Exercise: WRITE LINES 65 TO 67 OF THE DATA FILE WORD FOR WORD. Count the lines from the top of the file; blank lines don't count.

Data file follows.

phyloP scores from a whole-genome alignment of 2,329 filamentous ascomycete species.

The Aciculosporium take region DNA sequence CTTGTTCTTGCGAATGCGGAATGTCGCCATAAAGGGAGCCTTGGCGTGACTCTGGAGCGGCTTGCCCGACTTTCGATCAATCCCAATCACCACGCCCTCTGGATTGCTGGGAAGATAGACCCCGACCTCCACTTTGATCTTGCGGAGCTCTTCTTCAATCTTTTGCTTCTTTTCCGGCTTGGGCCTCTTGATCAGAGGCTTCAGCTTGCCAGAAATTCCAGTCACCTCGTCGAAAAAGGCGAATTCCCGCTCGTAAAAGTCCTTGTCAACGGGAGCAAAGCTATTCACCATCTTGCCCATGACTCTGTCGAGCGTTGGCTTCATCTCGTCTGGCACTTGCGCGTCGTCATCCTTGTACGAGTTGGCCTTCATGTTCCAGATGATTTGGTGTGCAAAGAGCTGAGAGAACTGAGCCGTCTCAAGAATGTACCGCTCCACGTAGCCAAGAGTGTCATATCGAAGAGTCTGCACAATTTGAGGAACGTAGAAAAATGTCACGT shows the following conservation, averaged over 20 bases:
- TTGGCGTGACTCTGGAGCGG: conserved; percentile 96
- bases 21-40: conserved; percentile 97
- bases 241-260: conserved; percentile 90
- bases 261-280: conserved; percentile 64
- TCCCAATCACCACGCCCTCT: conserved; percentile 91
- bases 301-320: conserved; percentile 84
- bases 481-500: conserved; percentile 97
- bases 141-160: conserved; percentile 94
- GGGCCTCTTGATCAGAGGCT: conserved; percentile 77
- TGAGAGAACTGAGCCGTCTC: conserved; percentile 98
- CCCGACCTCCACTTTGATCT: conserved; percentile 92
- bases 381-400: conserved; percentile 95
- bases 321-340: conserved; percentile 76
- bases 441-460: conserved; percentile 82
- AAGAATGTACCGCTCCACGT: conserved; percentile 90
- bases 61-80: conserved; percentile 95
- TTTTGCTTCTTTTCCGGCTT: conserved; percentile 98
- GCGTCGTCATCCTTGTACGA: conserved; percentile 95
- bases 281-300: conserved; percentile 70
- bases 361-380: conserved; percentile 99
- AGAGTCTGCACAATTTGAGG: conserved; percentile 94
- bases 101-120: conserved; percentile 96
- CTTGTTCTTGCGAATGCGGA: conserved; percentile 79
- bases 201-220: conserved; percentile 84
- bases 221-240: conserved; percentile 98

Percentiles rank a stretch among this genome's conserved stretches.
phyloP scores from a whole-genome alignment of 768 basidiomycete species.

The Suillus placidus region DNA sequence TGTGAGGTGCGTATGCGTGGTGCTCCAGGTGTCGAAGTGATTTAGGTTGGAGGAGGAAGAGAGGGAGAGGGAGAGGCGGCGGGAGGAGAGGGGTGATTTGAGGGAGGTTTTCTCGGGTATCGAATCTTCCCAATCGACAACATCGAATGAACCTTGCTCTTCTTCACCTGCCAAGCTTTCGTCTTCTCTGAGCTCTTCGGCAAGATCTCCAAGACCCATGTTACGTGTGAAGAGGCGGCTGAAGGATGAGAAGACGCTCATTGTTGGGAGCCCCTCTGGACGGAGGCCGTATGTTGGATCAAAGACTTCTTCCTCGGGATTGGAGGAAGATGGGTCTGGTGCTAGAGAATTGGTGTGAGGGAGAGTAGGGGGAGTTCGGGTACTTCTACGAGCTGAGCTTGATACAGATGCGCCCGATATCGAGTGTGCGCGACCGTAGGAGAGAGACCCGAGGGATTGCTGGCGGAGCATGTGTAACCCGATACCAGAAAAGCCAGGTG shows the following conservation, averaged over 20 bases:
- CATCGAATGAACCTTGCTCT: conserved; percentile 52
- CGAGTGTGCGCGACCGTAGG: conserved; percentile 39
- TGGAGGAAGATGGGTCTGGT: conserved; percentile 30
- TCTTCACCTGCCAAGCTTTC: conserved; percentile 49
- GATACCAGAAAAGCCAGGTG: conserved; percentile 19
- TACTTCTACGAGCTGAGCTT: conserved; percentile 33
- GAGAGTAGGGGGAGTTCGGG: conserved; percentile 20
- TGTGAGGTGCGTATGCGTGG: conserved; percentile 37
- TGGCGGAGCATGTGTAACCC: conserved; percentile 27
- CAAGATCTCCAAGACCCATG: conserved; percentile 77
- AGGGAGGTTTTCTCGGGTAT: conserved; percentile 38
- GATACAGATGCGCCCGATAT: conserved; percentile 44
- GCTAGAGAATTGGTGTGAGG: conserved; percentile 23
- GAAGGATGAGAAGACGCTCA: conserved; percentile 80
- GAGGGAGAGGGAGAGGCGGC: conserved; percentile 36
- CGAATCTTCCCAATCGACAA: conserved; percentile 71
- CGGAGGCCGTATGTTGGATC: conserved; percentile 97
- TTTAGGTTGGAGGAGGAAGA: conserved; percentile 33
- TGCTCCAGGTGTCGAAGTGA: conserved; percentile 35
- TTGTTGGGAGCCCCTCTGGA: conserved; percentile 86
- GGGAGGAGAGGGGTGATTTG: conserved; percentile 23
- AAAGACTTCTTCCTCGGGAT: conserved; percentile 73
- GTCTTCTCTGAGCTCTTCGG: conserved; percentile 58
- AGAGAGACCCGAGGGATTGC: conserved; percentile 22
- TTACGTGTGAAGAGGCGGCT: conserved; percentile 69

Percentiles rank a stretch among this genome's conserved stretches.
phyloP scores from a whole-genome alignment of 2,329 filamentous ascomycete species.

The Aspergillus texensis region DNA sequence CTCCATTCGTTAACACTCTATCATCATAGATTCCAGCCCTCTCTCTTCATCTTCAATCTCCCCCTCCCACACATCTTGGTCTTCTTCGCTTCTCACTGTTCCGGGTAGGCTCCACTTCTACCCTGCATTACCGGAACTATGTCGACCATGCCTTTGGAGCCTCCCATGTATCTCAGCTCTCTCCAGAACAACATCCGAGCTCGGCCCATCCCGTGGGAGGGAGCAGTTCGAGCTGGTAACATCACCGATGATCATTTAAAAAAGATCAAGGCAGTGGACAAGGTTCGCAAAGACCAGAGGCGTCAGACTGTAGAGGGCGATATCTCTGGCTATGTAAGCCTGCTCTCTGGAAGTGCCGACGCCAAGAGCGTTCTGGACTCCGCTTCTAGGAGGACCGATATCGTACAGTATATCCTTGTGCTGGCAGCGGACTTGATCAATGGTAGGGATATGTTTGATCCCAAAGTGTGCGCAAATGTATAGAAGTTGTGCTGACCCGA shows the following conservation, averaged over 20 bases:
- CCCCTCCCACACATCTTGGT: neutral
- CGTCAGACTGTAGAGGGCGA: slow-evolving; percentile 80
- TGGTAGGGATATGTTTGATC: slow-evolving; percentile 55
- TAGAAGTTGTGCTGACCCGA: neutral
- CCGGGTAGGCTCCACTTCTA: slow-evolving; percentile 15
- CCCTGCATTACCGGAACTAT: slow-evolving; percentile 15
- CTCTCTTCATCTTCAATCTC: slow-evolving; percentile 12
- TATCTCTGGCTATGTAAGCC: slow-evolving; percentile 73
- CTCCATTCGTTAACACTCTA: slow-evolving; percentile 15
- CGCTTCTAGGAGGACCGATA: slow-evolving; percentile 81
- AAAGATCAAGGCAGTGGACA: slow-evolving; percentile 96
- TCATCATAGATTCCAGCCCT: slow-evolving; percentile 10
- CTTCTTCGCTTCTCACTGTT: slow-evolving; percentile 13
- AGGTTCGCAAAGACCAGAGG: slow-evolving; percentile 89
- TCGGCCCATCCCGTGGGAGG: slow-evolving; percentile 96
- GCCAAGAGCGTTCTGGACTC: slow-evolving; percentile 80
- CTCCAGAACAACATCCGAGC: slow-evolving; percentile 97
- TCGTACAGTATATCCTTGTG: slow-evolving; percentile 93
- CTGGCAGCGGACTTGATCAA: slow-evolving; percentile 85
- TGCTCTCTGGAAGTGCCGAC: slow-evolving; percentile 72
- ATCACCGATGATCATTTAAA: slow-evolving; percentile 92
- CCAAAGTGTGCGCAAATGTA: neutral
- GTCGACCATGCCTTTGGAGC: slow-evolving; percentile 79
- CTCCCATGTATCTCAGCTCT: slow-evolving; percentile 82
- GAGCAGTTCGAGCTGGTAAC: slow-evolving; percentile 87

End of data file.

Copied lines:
- CTCTCTTCATCTTCAATCTC: slow-evolving; percentile 12
- TATCTCTGGCTATGTAAGCC: slow-evolving; percentile 73
- CTCCATTCGTTAACACTCTA: slow-evolving; percentile 15